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Thread: Vixen first, or cubs first?

  1. #1

    Vixen first, or cubs first?

    I read recently, on a new forum dedicated to foxing, that the preferred/recommended method of clearing a vixen, and cubs, is to shoot the vixen first, followed by the cubs. When I questioned this, the reason given, was that if one or more cubs are killed, the vixen will move them to another den. The shooter said that once the vixen is killed, he would return either the next day, or in the next couple of days, to kill the cubs.
    Okay, so I understand that killing the vixen first, and then the cubs, is tactically(?) the best way to do it, but - legally, surely the cubs should be killed first, regardless of the possibility of the vixen moving, or, the den should be dug up, and the cubs destroyed immediately (especially if you are going to talk about it online)?

    Okay, so I admit, that, up until a few weeks ago, I wouldn't have known, or, even been bothered, but I have recently had reason to make a detailed study of Best Practice Guides AND the 2006 Animal Welfare Act, for a personal project that the local Police Wildlife crimes officer has shown an interest in.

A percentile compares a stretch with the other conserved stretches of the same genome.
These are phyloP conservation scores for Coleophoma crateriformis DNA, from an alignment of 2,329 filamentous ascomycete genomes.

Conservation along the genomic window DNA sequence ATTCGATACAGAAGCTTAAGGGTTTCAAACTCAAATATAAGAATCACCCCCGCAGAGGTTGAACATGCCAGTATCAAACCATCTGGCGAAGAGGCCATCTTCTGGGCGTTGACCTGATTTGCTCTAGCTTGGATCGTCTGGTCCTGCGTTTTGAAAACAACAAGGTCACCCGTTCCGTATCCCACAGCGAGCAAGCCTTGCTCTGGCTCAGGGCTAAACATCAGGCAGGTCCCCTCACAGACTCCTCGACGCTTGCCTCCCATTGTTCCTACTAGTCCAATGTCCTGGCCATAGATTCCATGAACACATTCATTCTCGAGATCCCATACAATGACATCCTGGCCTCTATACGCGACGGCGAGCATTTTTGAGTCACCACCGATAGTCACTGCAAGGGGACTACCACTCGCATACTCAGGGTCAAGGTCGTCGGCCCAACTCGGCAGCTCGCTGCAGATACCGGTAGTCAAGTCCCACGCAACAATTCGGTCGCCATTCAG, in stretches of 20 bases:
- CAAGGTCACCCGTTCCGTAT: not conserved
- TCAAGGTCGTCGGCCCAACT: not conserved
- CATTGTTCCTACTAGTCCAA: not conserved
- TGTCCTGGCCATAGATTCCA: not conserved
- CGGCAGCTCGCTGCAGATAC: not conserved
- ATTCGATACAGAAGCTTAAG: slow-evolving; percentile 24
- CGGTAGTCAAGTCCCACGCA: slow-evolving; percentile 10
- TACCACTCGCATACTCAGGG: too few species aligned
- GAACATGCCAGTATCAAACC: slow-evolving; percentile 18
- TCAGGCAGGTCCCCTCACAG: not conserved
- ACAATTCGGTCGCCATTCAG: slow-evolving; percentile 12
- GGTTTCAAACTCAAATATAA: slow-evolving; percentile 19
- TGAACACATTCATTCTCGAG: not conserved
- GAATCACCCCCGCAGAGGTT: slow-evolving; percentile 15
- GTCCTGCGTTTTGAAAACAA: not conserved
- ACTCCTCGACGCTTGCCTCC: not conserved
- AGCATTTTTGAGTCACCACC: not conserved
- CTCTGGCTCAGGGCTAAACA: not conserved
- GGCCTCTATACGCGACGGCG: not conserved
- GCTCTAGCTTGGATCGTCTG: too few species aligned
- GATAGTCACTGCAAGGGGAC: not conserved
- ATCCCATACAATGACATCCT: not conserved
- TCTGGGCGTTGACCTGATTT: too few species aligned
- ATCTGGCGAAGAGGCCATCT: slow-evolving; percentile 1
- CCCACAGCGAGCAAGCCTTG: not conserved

The fact that foxes are pests or vermin, does not detract from the fact that they (in common with all other animals) enjoy a certain level of protection under the aforementioned act, OR, to put it another way, that shooters can be prosecuted for contravening the act.

    Thoughts anyone?

    Am I being pedantic? Unrealistic? Do I read too much?

  2. #2
    Fit a good sized boxed mag & clear em one go,, No seriously, Pop whatever shows first & stick with it till the activity ceases.
    (The Unspeakable In Pursuit Of The Uneatable.) " If I can help, I will help!." Former S.A.C.S. member!

  3. #3
    It is an emotive subject but the reality is that it would be impossible to remove cubs first in most cases, wet Vixens will be getting shot now away from the earth and hopefully effort being made to locate and deal with the cubs after, I personally would rather wait on the earth if I find cubs first and deal with adults visiting as they return.